The measurement tool combines data from smart TV ACR (automated content recognition) data and set-top-box TV home viewership data across more than 39 million TV homes.
VideoAmp says this will improve inconsistencies and limitations of using a single data source -- as well as using traditional average minute commercial viewer measurement which gives all commercials within a program the same rating. Second-by-second measurement gives results for each advertisement within a program or event.
In a release, Tony Fagan, chief technology officer of VideoAmp, says “average commercial minute is a compromise the industry has had to make due to a lack of fidelity in panel-based measurement.”
Video Amp’s second-by-second measurement platforms offer insights including commercial index; impressions; frequency; average commercial audience; average program audience; advertiser reach; incremental cumulative reach and total viewers.
Throughout this year, VideoAmp has partnered with major media publishers -- as well as six large media agency holding companies -- for new currency measurement trials. This includes Paramount Global, Warner Bros. Discovery, and TelevisaUnivision, and others.
This comes as a number of new measurement providers are vying for prominence in terms of data to be used as the basis or “currency” for buying and selling TV/media advertisements -- especially among the big TV-based media companies.
All you can get with STBs and smart TV sets is a second by second determination that content appeared on a screen---that's all. It's not a measure of viewing nor even of who might be "watching". Tvision and others tell us taht, on average, about 30-35% of the time---seconds, that is--- when a TV or CTV commercial is presented no one is even there. Worse, because younger, affluent households average 3.0-3.5 residents while older homes have 1.6-1.7 residents the former use their sets far more often. But the individual members of such households are watching only 35-40% of the time. In contrast, as there are many fewer persons in residence---indeed, often only one--- when an older home tunes in, chances are much better that the older resident is actually the one who is watching. Hence set usage data will suggest that younger and/or affluent adults may be the dominant viewer group for many shows when, in fact older audiences are far more common.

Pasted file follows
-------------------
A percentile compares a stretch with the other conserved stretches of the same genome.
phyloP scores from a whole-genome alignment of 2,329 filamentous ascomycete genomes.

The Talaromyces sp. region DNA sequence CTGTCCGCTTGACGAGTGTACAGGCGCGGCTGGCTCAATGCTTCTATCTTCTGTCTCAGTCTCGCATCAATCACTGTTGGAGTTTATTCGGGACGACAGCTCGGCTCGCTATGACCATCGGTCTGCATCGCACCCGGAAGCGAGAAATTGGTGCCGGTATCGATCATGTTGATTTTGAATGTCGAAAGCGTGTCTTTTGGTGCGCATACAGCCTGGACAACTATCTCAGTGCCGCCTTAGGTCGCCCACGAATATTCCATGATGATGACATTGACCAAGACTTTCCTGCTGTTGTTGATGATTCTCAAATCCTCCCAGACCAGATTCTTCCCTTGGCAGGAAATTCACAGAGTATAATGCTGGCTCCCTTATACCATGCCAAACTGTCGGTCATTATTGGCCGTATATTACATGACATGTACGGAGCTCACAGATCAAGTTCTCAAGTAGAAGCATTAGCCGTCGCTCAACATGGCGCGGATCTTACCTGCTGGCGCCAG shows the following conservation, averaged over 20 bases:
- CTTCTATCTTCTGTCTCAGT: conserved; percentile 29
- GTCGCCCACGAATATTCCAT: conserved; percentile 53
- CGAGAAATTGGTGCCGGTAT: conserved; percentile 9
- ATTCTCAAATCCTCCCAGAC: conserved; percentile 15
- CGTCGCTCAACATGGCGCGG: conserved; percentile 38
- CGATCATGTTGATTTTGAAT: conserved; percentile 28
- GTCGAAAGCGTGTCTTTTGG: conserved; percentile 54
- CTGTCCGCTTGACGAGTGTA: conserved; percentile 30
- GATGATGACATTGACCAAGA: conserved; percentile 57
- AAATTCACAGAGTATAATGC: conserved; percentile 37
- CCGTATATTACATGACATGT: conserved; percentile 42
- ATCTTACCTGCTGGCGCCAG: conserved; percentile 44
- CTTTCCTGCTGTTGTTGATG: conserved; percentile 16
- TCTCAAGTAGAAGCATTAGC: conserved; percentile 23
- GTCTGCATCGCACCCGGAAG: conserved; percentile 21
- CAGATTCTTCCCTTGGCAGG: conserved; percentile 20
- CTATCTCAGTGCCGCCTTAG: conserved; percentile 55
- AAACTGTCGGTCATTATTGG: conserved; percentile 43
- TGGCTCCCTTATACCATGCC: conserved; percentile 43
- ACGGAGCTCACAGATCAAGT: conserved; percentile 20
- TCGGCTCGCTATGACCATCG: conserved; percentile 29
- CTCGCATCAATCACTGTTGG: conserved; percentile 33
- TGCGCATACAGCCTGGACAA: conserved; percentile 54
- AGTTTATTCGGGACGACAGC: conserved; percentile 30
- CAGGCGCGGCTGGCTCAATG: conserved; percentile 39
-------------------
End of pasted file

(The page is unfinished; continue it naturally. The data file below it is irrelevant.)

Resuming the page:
Spot on Ed.
Around 15 years ago, when television was still healthy, I analysed a week of TV viewing in our largest market of Sydney uing our OzTAM ratings here in Australia.
The data was minute-by-minute (but based on second-by-second data capture) so I aggregated all the ad-breaks within a programme and was able to calculate the average drop in audience during the ads. It was a P2+ measure across all broadcaster and all programmes. It also relied on people 'logging-out" if they left the room/device during the ad break, and it also relied on presence rather than attention. The result was a drop of just under 5% in the total audience.
So what did I learn?
So what did I conclude?
That I wouldn't rely on such granular levels for my media activation and buying. But perversely I would use the very blunt 'broad average' when doing the strategic planning for the brand.
In an era of having access to and ability to analyze big data, we must take into account that not all data are created equal. There needs to be both transparency and caution in understanding what inferences are being made by deterministic (actual behavior collected at the persons level) versus probabilistic (assumed/modeled data of persons ascribed to the household / STB / Smart TV level) data. Using large scale datasets with probabilistic assumptions at the persons level is fine as long as there ALSO is some validation/calibration with actual person-level behavior is part of the overall model. As the maxim cited at the end of each 1980's G.I. Joe cartoon goes "And knowing is half the battle!"